On Newstands Now!
Kobe graces the cover of the October issue of L’Uomo Vogue!
Some of us aren’t as fluent in Italian as the Black Mamba, so we’ve translated the text into English below:
“If you don’t believe in yourself, nobody else will”. So says Kobe. Bryant’s like that. He’s not only one
of the best basketball players of all time, he also embodies a perfect balance of determination, ego and pragmatism. After all, he was already special even before he was born.
Joseph “Joe” Washington and Pamela, his parents, were in a Philadelphia restaurant when his mother announced she was expecting a baby. The happy father named his son after the amazing steak he was eating that evening. Kobe beef, from purebred Wagyu cattle, can cost up to a thousand euros a kilo. Experts consider it to be the finest beef in the world.
On this basis of excellence, the future legend of the Los Angeles Lakers entered the world via a Pennsylvania delivery room a few months later on the 23rd of August, 1978. He didn’t know that Italy would become a part of his life within a few years.
In 1984 his basketball champion father Joe (“Jelly Bean” to his friends) decided to leave the American professional league after eight seasons in the NBA, and to come play in Italy. First in Rieti, then in Reggio Calabria, Pistoia and Reggiana: a tour lasting seven years. Kobe was only six when he arrived in Rieti but he quickly picked up the language. He learnt it well, so much so that he still speaks an excellent Italian with an appealing Roman accent.
Like all little Italian boys, he was immediately signed up for soccer lessons (he’s a fan of AC Milan and FC Barcelona and a friend of David Beckham, editor’s note) but the results were disappointing. “Yeah, they always made me play goalie and I wasn’t actually a sure promise…” Then Someone looked down, realised the history of sports was at risk of being subverted and set things right. Little Kobe moved onto the basketball court and began an upward curve that continues today.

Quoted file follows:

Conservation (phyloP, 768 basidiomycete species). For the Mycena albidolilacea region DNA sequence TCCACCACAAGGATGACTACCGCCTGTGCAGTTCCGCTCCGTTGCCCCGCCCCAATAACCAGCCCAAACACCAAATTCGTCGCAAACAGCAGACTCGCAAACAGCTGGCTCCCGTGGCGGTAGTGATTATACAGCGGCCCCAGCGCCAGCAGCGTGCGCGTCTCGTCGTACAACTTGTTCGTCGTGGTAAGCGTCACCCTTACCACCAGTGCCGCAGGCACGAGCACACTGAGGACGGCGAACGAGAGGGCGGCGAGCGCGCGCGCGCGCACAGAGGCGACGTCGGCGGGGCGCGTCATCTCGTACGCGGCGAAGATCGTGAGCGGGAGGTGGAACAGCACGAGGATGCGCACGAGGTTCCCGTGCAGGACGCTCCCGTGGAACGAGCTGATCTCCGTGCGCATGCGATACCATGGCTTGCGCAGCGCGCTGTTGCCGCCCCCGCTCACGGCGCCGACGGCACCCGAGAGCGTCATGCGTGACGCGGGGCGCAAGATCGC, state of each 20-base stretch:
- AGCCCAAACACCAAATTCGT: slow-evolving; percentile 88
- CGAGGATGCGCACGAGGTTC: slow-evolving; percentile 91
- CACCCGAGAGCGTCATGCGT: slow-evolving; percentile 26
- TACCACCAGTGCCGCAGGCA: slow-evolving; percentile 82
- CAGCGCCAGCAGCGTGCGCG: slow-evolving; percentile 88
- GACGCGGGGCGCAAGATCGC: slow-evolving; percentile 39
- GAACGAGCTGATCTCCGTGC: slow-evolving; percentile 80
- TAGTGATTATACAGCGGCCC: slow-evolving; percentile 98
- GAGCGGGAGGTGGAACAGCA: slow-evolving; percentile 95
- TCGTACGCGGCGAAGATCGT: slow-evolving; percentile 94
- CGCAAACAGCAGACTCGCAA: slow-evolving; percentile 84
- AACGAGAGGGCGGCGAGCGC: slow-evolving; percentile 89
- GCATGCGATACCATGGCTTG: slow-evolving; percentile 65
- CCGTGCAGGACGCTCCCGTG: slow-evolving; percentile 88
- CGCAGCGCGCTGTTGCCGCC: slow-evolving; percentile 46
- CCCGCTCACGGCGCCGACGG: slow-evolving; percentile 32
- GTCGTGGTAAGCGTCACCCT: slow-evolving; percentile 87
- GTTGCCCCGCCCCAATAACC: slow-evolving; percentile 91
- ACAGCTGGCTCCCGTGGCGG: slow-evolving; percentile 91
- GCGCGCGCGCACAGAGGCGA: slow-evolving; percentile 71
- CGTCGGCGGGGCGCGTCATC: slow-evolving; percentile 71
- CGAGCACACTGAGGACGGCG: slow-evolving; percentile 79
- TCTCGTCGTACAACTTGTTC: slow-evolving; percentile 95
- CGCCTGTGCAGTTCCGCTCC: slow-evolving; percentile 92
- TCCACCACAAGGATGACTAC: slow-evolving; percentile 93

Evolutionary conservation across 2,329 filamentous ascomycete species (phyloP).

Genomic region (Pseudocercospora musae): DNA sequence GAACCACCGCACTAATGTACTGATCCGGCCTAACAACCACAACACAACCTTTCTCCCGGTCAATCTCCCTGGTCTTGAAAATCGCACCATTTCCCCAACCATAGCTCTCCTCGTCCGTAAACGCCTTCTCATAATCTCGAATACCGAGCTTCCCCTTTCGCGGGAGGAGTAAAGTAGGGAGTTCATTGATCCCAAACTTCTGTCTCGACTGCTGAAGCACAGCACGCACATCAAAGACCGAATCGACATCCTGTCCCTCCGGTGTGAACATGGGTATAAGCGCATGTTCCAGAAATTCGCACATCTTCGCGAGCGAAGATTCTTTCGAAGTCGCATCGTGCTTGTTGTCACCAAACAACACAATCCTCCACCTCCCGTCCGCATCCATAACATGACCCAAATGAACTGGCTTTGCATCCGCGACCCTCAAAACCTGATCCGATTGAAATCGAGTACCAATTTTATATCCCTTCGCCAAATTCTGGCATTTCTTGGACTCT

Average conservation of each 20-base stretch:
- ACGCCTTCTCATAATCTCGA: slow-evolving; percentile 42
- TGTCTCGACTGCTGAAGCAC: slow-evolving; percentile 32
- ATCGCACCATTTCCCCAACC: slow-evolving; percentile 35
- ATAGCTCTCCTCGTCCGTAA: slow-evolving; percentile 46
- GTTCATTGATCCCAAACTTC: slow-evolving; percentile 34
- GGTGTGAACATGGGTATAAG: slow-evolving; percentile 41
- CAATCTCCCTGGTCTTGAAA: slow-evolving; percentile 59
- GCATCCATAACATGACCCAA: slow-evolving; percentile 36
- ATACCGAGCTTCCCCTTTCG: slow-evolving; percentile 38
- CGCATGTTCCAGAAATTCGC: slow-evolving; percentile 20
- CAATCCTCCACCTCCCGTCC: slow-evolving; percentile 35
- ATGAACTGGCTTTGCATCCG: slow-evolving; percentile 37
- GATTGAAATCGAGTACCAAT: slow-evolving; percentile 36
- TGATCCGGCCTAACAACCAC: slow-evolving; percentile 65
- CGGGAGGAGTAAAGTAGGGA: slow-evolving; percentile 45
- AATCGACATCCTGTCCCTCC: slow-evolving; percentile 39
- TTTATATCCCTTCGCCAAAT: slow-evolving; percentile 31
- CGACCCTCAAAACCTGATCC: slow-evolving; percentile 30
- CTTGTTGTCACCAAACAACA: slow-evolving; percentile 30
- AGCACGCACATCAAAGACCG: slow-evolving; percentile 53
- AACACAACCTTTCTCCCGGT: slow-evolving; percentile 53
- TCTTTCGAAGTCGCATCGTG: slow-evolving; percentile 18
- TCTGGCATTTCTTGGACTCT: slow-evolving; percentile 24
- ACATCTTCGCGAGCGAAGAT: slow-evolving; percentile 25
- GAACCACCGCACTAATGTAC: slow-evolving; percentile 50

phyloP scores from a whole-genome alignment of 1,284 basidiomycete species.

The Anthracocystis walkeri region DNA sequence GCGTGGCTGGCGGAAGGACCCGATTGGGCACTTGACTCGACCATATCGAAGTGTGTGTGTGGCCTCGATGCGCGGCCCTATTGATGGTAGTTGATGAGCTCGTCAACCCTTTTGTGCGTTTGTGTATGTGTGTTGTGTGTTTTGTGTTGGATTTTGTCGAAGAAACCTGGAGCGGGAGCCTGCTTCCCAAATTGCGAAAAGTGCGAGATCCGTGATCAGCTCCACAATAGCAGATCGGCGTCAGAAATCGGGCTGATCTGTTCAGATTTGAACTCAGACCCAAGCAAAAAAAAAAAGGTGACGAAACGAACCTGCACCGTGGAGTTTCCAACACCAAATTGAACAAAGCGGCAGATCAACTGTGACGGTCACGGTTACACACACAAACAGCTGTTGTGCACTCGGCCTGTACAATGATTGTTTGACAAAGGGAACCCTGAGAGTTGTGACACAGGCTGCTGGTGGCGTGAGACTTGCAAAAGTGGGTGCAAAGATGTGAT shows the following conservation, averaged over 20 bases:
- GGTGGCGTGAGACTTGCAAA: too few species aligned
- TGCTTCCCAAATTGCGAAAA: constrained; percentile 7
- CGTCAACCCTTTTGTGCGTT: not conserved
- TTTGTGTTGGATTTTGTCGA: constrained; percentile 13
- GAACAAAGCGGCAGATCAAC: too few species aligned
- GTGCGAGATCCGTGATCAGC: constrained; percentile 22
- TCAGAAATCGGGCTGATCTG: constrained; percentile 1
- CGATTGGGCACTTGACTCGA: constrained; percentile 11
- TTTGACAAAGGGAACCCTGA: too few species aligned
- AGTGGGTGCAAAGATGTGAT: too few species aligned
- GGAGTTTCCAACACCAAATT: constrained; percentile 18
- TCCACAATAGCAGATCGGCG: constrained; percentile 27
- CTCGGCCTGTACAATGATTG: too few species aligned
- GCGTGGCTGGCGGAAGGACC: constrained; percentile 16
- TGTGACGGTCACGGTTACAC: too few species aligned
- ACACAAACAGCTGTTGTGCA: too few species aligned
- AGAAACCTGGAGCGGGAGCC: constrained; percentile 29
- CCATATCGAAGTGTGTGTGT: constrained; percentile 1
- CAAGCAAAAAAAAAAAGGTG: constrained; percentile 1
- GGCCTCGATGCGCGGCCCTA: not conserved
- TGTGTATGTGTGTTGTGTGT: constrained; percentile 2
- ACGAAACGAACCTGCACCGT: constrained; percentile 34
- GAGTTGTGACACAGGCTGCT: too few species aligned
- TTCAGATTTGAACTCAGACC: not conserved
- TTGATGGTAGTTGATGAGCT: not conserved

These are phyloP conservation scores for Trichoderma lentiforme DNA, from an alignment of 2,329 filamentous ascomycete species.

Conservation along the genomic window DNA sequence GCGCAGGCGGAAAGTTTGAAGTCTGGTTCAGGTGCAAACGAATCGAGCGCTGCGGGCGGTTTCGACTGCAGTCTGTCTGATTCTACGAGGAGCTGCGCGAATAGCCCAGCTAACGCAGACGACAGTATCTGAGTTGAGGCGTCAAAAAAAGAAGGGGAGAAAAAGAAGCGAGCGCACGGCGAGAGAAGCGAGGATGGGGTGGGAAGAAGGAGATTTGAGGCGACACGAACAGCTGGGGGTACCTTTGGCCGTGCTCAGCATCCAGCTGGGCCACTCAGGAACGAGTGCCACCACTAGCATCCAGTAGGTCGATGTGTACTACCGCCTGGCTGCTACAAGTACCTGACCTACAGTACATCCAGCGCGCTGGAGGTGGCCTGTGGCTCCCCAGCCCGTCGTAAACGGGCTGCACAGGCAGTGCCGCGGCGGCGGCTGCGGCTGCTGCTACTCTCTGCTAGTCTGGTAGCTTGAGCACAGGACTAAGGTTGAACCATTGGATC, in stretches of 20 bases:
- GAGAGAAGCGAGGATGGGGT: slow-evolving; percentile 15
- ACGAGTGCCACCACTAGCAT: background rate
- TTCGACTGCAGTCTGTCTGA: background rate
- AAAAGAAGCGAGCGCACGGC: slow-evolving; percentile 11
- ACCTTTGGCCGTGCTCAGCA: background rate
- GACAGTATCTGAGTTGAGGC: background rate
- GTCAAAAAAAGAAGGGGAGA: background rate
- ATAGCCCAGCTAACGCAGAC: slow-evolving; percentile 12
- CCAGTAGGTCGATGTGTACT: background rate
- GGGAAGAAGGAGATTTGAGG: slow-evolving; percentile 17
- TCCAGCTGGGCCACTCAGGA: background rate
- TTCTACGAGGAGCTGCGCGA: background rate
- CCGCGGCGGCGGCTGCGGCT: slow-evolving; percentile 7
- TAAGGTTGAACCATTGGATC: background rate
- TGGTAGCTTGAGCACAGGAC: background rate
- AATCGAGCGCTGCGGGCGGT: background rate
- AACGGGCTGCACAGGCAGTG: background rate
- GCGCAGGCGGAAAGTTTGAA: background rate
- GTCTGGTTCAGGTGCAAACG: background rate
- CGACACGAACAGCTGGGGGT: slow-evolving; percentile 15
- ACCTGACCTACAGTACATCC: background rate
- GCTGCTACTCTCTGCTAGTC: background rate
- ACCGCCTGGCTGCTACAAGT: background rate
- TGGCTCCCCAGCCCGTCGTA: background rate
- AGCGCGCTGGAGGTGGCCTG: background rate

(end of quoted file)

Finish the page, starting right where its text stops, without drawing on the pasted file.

He was 14 when he went back to the States, in 1992. It was no longer a case of being on neighbourhood courts imitating the moves he’d watched Earvin “Magic” Johnson or Kareem Abdul-Jabbar repeat so often on his tapes of the Lakers Showtime. Now he was playing it for real. Almost no one would have bet on him when he joined Lower Merion High School in Pennsylvania. Kobe spent more time studying, training his head, rather than building experience in the gym as his American peers did. And you can see the difference today: he’s not known for talking in platitudes.
As a teenager he worked hard, he proved everyone wrong and beat record after record. Legend has it that he would deliberately let the other team run up a score, only to win the game single-handedly in the last quarter. What is true, however, is that he won everything he could win, so he decided to pass on college and join the professionals. He was 13th overall pick in the 1996 draft: he went to the Charlotte Hornets, which, however, traded him to the L.A. Lakers in exchange for Serbian pivot Vlade Divac.
Bryant was the youngest-ever NBA starter (at 18 years, 2 months and 11 days) but he often warmed the bench, watching the others play. In 1999 Phil Jackson came to sit on the same bench, as a coach. It was a turning point for him. The “Zen Master” – the man behind the triumphs of Michael Jordan’s and Scottie Pippen’s Chicago Bulls – was ready for an encore. He took Kobe, added Shaquille O’Neal and created basketball’s new winning duo. The rest is history. Three NBA championship titles in three years, from 2000 to 2002. Then came a break in the winning series.
Kobe’s not superstitious (he only has the habit of picking at his jersey before every free throw), but he decided to change the number on his yellow-and-purple jersey from 8 to 24. In 2008 the Boston Celtics beat the Lakers in the NBA Finals. This year they got their own back. The rivals for this game of the century weren’t the Celtics, nor the super-favourites Cleveland Cavaliers – the team of LeBron James, King James – rather a complete surprise, the Orlando Magic, no talk and lots of action.A sweeping victory. Kobe got his fourth ring (the bejewelled prize adorning the hands of NBA champions, a typically American symbol replacing the more common “jug-handled” trophies treasured by Europeans), the one savoured the longest.